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The Basics You Need to Know About Schizophrenia

Schizophrenia is a very serious mental disorder. It affects the way people think, feel, and act. It can make people seem like they lost touch with reality.

Schizophrenia is a chronic condition. That means it never goes away. But, by understanding the basics about the disorder, people dealing with or helping someone else deal with the condition can make it manageable.

Schizophrenia symptoms

According to the National Institute of Mental Health, experts use three categories to define the disorder's symptoms. Most people will start to show signs sometime between the ages of 16-30.

Positive symptoms

While these symptoms are called "positive," that does not mean they are good. Instead, "positive" symptoms are behaviors healthy people don't show.  These are the symptoms that make people suffering from the disorder seem out of touch with reality. They include:

  • Hallucinations — Seeing, hearing, smelling, tasting or feeling things that aren't really there.
  • Delusions — Having false thoughts that are not based in reality.
  • Thought disorders — trouble organizing thoughts.
  • Movement disorders — moving body in a certain way over and over.

Negative symptoms

Negative symptoms are more properly named. These are symptoms that change people's normal way of life. Negative symptoms include:

  • A "flat affect," meaning less emotion in both facial expressions and voice.
  • Reduced happiness and pleasure in everyday life.
  • Having a hard time starting and completing activities.
  • Talking less.

Cognitive symptoms

Cognitive symptoms relate to people's cognition. Cognition is another word for "thinking." These symptoms are different for each person. Some people may have much worse cognitive symptoms than others. These symptoms include:

  • Having a hard time understanding information and making decisions based on what you heard. Trouble focusing or paying attention. Many times this happens because your thoughts are "racing." Too many thoughts and not enough concentration.
  • Problems with using information that was just learned.

What causes schizophrenia?

Experts aren't quite sure why some get schizophrenia while others don't. But, they agree that some factors may make a person more likely to develop the disorder.

Risk factor 1: Genes

Schizophrenia tends to run in families. That means it can be passed down to children from their parents.

But, unlike other genetic disorders, scientists aren't yet able to test children for schizophrenia before it develops. Experts also agree that genes aren't the only factor. Some people get the disorder despite no other family members having the illness.

Risk factor 2: Environmental factors

Scientists believe some environmental factors can play a part in the developing the disorder. These factors include:

  • Exposure to viruses during pregnancy.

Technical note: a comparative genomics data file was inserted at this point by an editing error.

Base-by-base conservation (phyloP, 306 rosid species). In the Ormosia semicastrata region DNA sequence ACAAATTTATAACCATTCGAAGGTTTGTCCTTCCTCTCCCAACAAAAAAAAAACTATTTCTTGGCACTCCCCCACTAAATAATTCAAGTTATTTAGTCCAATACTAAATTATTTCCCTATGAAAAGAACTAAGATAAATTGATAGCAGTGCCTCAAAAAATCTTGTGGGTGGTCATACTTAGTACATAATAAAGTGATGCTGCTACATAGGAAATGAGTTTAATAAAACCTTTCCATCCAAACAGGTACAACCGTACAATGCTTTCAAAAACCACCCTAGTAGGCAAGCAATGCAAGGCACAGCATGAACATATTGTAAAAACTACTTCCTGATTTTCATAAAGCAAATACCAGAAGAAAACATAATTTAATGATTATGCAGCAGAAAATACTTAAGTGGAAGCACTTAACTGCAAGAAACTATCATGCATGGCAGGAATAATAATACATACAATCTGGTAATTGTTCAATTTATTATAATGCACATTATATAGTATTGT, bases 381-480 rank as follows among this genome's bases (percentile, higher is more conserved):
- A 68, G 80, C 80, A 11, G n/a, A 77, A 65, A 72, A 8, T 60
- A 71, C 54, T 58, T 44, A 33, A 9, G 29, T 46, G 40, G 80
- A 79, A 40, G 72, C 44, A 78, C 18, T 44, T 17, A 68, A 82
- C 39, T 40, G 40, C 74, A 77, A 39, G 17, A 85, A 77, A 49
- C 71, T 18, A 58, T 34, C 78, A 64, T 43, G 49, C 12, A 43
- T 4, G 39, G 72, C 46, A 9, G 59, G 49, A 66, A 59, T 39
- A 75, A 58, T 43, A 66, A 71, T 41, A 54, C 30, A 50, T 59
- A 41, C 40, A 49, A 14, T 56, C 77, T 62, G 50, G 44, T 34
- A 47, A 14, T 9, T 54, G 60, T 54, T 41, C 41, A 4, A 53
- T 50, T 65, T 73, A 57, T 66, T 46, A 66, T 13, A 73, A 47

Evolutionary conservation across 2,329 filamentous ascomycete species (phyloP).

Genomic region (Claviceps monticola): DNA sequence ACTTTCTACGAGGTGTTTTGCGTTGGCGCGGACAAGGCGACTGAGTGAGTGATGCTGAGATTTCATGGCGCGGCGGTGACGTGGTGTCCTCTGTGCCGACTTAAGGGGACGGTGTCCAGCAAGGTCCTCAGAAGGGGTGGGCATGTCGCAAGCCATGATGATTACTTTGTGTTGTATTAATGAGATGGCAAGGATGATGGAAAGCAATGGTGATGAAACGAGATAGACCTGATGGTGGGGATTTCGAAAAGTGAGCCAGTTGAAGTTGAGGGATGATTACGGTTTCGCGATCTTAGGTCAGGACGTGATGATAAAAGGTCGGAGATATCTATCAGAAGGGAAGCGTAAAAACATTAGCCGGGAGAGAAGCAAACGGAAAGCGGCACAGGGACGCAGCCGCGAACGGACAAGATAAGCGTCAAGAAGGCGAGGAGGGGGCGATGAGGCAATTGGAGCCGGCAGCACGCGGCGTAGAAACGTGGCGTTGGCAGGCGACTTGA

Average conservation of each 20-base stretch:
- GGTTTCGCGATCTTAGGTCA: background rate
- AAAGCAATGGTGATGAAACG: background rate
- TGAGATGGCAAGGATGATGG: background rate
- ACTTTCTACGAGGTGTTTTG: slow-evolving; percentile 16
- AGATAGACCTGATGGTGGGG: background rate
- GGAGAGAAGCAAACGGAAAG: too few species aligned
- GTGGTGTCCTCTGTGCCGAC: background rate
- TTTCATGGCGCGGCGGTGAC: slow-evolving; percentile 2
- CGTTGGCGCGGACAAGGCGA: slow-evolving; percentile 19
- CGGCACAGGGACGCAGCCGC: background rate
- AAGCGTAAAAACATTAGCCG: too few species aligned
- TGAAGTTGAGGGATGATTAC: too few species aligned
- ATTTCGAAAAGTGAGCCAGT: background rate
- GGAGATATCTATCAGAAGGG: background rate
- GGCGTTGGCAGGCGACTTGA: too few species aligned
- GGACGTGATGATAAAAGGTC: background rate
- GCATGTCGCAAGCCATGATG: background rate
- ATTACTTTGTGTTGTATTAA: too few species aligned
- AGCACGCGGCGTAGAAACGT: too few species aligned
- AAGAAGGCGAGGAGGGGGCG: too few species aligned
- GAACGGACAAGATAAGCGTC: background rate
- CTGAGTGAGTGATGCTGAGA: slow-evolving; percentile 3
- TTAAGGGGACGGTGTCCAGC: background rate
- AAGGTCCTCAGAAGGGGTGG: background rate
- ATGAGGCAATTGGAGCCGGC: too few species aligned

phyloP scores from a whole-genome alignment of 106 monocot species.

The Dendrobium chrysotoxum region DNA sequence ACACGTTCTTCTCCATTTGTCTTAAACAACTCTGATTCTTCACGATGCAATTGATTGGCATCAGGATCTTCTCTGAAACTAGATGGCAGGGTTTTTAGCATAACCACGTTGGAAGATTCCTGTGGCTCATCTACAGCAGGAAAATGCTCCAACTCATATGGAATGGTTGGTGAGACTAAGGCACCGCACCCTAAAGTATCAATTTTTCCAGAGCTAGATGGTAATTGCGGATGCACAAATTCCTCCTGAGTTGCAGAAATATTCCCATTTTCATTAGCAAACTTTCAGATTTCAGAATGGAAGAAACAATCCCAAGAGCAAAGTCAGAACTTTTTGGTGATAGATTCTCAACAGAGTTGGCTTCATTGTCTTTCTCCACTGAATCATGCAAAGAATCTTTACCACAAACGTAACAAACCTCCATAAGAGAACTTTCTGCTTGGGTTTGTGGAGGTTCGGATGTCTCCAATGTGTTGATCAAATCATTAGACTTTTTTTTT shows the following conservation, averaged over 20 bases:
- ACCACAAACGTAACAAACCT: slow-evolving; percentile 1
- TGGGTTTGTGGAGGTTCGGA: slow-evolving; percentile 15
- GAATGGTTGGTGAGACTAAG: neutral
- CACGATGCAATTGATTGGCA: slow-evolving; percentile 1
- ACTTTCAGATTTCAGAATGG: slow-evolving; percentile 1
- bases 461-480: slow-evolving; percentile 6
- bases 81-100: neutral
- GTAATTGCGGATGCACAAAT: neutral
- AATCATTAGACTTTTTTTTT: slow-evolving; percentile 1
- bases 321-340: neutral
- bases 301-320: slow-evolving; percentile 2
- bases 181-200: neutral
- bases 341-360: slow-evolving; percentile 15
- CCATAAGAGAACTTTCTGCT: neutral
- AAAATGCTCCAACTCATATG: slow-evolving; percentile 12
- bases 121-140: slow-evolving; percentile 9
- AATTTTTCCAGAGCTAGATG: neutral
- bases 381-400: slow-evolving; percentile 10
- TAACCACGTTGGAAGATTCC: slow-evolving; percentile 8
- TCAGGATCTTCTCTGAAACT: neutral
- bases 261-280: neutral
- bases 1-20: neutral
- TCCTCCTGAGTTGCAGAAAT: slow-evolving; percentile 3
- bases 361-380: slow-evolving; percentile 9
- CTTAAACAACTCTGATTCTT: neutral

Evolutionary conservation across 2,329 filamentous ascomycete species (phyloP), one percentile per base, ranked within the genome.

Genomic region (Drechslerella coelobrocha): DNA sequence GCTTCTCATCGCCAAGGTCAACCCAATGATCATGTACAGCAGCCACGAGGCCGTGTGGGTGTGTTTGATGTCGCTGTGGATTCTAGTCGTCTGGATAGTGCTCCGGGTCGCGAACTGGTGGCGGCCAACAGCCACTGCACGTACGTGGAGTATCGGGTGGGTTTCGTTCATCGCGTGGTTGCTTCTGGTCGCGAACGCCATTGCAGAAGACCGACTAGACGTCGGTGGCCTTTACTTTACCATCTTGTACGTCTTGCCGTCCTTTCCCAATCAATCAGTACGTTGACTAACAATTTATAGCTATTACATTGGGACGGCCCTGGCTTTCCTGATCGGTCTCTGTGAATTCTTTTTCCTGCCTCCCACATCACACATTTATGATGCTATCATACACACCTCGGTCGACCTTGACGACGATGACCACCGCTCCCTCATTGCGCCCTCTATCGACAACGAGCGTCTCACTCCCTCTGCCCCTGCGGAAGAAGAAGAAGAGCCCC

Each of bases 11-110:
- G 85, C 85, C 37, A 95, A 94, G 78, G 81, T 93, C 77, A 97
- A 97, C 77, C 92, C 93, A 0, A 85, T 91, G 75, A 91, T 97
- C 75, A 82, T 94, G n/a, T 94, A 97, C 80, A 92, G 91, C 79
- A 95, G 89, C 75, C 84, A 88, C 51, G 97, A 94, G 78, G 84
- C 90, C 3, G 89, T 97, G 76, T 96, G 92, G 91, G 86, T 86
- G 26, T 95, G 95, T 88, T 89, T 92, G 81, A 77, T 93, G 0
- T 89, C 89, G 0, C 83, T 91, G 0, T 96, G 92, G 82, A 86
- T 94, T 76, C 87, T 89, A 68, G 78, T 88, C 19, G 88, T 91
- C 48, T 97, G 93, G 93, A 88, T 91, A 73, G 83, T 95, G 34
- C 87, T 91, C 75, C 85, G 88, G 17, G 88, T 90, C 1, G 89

• The mother not eating well before birth of the baby.
  • Problems during birth, like physical trauma.
  • Other factors like poor or no housing, poor water access or living in a house with lead poisoning.

Risk factor 3: Brain chemistry and structure

Some scientists think the way certain peoples' brains work can lead to schizophrenia. These experts believe bad chemical reactions in brains can lead to cells not working together in the right way.

Doctors say that some people's brains may not develop the right way before birth, but the difference may not show up until puberty because the brain goes through  many chemical changes.

Can schizophrenia be treated?

Doctors still aren't sure of exact causes of the disorder. That also means they can't cure the illness. Instead, psychiatrists work to lessen the symptoms.

Antipsychotics (medicines) as treatment

Only doctors can prescribe these medicines. Usually, these pill or liquid medicines are taken daily. Sometimes the treatment may need to be an injection (shot). Your psychiatrist will work with patients to decide what is best.
These medicines often have side effects. But by telling your doctor about the symptoms, he may help to reduce them by changing the dose or time. If the side-effects stop you from taking the medicine, tell your doctor right away.


After finding the right medicine, many doctors will recommend therapy. People who use counseling go through training to learn how to cope with this disorder. This can include training for everyday life and job training. Research shows people who use this treatment along with medicine are less likely to need hospital care.

Coordinated Care

People with schizophrenia should take an active role in managing their own illness! But remember that it doesn't have to occur alone. The following approach can help a person through recovery:

  • Medication.
  • Counseling.
  • Case management.
  • Family and friends
  • Education and employment service.
  • Support groups.

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SOURCE: "Schizophrenia."